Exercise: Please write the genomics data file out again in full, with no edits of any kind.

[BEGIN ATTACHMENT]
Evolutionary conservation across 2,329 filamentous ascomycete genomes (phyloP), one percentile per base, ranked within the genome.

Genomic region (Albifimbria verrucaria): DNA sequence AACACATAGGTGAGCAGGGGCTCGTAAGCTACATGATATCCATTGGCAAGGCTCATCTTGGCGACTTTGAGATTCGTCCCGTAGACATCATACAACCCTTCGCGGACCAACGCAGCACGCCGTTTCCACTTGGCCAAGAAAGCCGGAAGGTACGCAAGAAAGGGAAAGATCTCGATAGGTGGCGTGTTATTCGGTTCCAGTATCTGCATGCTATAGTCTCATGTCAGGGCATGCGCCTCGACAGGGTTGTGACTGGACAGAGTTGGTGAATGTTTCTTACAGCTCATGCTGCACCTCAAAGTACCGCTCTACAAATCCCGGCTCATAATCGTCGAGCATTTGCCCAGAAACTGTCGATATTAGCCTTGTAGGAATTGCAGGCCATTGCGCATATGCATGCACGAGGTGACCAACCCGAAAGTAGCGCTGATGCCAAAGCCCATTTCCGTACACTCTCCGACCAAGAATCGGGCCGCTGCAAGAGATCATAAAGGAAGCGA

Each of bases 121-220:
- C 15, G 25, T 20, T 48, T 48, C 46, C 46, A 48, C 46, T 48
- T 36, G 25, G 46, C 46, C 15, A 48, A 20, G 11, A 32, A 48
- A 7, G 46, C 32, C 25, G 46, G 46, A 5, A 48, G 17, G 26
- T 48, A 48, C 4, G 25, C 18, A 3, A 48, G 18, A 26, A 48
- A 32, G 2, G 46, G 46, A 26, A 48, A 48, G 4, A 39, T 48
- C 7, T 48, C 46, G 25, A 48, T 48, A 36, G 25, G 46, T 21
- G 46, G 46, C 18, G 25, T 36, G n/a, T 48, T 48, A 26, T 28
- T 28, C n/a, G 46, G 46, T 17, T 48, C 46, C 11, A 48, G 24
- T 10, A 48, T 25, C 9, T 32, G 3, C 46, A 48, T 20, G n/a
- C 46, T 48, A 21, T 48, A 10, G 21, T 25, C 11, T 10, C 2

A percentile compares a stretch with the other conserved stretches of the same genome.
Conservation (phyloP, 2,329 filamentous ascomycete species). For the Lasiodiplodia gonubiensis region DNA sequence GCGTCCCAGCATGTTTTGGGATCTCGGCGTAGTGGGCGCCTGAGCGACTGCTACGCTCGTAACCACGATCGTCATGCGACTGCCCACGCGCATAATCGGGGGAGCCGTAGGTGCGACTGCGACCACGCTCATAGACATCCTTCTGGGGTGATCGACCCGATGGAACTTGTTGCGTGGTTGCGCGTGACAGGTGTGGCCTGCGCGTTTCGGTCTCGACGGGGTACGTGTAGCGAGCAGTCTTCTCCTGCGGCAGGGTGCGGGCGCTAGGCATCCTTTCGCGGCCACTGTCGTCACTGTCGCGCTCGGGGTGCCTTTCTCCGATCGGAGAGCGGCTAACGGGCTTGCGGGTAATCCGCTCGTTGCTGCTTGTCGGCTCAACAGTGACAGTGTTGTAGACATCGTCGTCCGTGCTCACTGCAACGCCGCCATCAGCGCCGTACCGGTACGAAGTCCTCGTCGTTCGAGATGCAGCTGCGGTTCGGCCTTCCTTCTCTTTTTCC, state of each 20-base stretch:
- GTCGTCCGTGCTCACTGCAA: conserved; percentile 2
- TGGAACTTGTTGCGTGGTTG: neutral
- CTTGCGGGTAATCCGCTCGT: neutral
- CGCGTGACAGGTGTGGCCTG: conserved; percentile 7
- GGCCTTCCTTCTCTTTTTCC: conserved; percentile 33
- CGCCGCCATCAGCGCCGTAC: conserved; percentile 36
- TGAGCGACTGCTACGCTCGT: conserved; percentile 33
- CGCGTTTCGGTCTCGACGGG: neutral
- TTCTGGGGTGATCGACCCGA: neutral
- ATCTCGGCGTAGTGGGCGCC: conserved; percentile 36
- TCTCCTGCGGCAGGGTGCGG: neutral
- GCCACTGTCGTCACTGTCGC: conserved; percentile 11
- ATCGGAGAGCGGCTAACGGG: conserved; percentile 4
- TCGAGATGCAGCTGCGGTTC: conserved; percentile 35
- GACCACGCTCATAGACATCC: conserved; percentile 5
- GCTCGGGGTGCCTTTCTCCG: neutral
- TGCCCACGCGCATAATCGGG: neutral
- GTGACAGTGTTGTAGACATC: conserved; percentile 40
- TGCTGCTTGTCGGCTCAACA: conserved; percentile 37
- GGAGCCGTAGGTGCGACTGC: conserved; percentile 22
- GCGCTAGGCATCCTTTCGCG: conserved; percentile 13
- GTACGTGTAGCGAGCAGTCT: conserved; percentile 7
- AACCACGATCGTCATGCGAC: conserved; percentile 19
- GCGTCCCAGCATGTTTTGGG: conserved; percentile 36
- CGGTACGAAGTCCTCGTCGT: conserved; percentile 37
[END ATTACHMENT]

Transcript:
Evolutionary conservation across 2,329 filamentous ascomycete genomes (phyloP), one percentile per base, ranked within the genome.

Genomic region (Albifimbria verrucaria): DNA sequence AACACATAGGTGAGCAGGGGCTCGTAAGCTACATGATATCCATTGGCAAGGCTCATCTTGGCGACTTTGAGATTCGTCCCGTAGACATCATACAACCCTTCGCGGACCAACGCAGCACGCCGTTTCCACTTGGCCAAGAAAGCCGGAAGGTACGCAAGAAAGGGAAAGATCTCGATAGGTGGCGTGTTATTCGGTTCCAGTATCTGCATGCTATAGTCTCATGTCAGGGCATGCGCCTCGACAGGGTTGTGACTGGACAGAGTTGGTGAATGTTTCTTACAGCTCATGCTGCACCTCAAAGTACCGCTCTACAAATCCCGGCTCATAATCGTCGAGCATTTGCCCAGAAACTGTCGATATTAGCCTTGTAGGAATTGCAGGCCATTGCGCATATGCATGCACGAGGTGACCAACCCGAAAGTAGCGCTGATGCCAAAGCCCATTTCCGTACACTCTCCGACCAAGAATCGGGCCGCTGCAAGAGATCATAAAGGAAGCGA

Each of bases 121-220:
- C 15, G 25, T 20, T 48, T 48, C 46, C 46, A 48, C 46, T 48
- T 36, G 25, G 46, C 46, C 15, A 48, A 20, G 11, A 32, A 48
- A 7, G 46, C 32, C 25, G 46, G 46, A 5, A 48, G 17, G 26
- T 48, A 48, C 4, G 25, C 18, A 3, A 48, G 18, A 26, A 48
- A 32, G 2, G 46, G 46, A 26, A 48, A 48, G 4, A 39, T 48
- C 7, T 48, C 46, G 25, A 48, T 48, A 36, G 25, G 46, T 21
- G 46, G 46, C 18, G 25, T 36, G n/a, T 48, T 48, A 26, T 28
- T 28, C n/a, G 46, G 46, T 17, T 48, C 46, C 11, A 48, G 24
- T 10, A 48, T 25, C 9, T 32, G 3, C 46, A 48, T 20, G n/a
- C 46, T 48, A 21, T 48, A 10, G 21, T 25, C 11, T 10, C 2

A percentile compares a stretch with the other conserved stretches of the same genome.
Conservation (phyloP, 2,329 filamentous ascomycete species). For the Lasiodiplodia gonubiensis region DNA sequence GCGTCCCAGCATGTTTTGGGATCTCGGCGTAGTGGGCGCCTGAGCGACTGCTACGCTCGTAACCACGATCGTCATGCGACTGCCCACGCGCATAATCGGGGGAGCCGTAGGTGCGACTGCGACCACGCTCATAGACATCCTTCTGGGGTGATCGACCCGATGGAACTTGTTGCGTGGTTGCGCGTGACAGGTGTGGCCTGCGCGTTTCGGTCTCGACGGGGTACGTGTAGCGAGCAGTCTTCTCCTGCGGCAGGGTGCGGGCGCTAGGCATCCTTTCGCGGCCACTGTCGTCACTGTCGCGCTCGGGGTGCCTTTCTCCGATCGGAGAGCGGCTAACGGGCTTGCGGGTAATCCGCTCGTTGCTGCTTGTCGGCTCAACAGTGACAGTGTTGTAGACATCGTCGTCCGTGCTCACTGCAACGCCGCCATCAGCGCCGTACCGGTACGAAGTCCTCGTCGTTCGAGATGCAGCTGCGGTTCGGCCTTCCTTCTCTTTTTCC, state of each 20-base stretch:
- GTCGTCCGTGCTCACTGCAA: conserved; percentile 2
- TGGAACTTGTTGCGTGGTTG: neutral
- CTTGCGGGTAATCCGCTCGT: neutral
- CGCGTGACAGGTGTGGCCTG: conserved; percentile 7
- GGCCTTCCTTCTCTTTTTCC: conserved; percentile 33
- CGCCGCCATCAGCGCCGTAC: conserved; percentile 36
- TGAGCGACTGCTACGCTCGT: conserved; percentile 33
- CGCGTTTCGGTCTCGACGGG: neutral
- TTCTGGGGTGATCGACCCGA: neutral
- ATCTCGGCGTAGTGGGCGCC: conserved; percentile 36
- TCTCCTGCGGCAGGGTGCGG: neutral
- GCCACTGTCGTCACTGTCGC: conserved; percentile 11
- ATCGGAGAGCGGCTAACGGG: conserved; percentile 4
- TCGAGATGCAGCTGCGGTTC: conserved; percentile 35
- GACCACGCTCATAGACATCC: conserved; percentile 5
- GCTCGGGGTGCCTTTCTCCG: neutral
- TGCCCACGCGCATAATCGGG: neutral
- GTGACAGTGTTGTAGACATC: conserved; percentile 40
- TGCTGCTTGTCGGCTCAACA: conserved; percentile 37
- GGAGCCGTAGGTGCGACTGC: conserved; percentile 22
- GCGCTAGGCATCCTTTCGCG: conserved; percentile 13
- GTACGTGTAGCGAGCAGTCT: conserved; percentile 7
- AACCACGATCGTCATGCGAC: conserved; percentile 19
- GCGTCCCAGCATGTTTTGGG: conserved; percentile 36
- CGGTACGAAGTCCTCGTCGT: conserved; percentile 37